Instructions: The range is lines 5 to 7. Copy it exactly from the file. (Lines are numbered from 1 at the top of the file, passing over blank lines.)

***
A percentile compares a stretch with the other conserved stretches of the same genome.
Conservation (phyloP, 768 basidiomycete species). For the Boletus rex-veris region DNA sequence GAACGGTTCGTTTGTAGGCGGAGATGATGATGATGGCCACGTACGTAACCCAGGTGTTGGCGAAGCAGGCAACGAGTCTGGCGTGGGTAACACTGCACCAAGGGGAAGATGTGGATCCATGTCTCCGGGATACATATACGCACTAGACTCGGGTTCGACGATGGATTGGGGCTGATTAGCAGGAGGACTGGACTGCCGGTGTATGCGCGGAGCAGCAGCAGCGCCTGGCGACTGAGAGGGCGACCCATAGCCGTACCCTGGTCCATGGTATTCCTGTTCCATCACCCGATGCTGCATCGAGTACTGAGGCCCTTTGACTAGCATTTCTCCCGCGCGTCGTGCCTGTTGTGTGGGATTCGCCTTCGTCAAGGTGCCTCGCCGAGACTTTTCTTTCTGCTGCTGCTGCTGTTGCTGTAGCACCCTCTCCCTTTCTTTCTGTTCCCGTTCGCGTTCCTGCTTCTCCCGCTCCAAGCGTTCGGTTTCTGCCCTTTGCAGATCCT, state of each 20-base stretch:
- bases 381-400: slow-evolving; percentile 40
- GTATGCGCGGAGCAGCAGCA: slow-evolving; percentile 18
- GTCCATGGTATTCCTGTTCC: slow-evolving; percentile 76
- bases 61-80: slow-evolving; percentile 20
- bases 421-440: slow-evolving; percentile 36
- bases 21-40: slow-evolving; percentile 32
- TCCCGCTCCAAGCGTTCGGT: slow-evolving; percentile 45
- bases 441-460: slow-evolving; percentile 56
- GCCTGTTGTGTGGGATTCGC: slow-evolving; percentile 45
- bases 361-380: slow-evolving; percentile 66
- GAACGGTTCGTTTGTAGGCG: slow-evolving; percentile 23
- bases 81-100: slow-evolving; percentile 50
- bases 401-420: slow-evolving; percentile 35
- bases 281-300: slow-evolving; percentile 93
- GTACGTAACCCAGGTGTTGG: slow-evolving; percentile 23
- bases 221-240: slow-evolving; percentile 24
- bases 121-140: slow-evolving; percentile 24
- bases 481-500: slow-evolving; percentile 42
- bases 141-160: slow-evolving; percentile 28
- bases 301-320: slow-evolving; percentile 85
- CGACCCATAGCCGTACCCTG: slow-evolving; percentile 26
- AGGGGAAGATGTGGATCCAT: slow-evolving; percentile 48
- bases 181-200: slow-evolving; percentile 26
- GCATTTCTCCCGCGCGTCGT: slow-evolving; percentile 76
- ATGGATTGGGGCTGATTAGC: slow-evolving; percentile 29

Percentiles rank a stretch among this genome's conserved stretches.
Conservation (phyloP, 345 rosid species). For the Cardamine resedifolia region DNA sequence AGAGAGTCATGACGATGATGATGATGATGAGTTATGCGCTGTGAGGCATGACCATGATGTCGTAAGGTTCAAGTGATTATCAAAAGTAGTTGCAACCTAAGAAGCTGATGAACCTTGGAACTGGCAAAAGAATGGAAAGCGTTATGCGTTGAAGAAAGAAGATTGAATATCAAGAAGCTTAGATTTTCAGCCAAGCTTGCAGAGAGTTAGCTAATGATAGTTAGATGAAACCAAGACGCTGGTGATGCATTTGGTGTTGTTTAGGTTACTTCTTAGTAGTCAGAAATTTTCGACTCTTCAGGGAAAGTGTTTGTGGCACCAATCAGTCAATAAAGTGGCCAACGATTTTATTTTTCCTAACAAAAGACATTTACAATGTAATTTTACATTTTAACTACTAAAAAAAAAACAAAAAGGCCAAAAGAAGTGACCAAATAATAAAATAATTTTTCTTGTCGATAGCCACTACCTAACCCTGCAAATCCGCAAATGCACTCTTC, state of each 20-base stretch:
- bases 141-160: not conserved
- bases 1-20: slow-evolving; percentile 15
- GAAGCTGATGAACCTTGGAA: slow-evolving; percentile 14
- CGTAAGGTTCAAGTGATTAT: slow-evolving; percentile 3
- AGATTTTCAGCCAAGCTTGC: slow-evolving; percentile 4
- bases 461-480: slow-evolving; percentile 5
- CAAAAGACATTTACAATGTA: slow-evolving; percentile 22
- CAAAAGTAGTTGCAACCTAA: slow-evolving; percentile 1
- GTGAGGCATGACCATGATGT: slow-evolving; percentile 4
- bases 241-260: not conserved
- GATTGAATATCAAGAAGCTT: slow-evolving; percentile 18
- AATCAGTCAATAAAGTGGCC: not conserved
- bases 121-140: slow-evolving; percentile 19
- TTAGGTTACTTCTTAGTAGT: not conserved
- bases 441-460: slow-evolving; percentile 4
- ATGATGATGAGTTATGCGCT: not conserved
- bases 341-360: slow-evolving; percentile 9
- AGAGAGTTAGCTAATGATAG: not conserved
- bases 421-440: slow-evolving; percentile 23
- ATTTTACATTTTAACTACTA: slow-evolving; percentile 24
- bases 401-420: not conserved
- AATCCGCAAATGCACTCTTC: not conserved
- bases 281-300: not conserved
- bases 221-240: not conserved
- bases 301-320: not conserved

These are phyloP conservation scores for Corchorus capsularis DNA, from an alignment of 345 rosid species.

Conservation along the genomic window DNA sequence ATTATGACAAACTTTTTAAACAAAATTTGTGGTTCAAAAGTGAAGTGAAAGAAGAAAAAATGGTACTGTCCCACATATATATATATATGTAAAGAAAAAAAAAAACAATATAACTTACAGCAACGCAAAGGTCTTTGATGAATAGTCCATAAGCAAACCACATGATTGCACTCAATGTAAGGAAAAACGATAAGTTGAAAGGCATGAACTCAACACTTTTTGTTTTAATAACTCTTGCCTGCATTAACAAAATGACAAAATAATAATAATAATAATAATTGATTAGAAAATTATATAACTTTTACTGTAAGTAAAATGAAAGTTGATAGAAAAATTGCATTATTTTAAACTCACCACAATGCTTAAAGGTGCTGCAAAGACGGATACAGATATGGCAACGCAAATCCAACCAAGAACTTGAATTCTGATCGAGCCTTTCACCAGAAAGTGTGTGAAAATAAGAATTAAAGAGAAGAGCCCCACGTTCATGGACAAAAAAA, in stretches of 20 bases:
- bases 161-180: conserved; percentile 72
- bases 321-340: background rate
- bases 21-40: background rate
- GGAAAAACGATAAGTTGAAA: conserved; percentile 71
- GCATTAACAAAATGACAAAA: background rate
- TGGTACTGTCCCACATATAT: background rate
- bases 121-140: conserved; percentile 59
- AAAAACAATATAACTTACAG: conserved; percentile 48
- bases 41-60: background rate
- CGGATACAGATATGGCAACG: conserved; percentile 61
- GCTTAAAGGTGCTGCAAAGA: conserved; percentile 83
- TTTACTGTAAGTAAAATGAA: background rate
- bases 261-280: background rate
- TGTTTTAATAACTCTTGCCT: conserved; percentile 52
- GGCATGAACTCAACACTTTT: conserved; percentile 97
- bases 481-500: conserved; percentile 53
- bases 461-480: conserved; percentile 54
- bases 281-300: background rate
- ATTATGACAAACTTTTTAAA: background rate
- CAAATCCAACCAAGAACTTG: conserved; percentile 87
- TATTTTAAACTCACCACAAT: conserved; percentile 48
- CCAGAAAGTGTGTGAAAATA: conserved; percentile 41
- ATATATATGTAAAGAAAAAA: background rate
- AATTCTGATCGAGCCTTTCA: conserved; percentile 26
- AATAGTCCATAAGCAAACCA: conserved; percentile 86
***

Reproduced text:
- GTCCATGGTATTCCTGTTCC: slow-evolving; percentile 76
- bases 61-80: slow-evolving; percentile 20
- bases 421-440: slow-evolving; percentile 36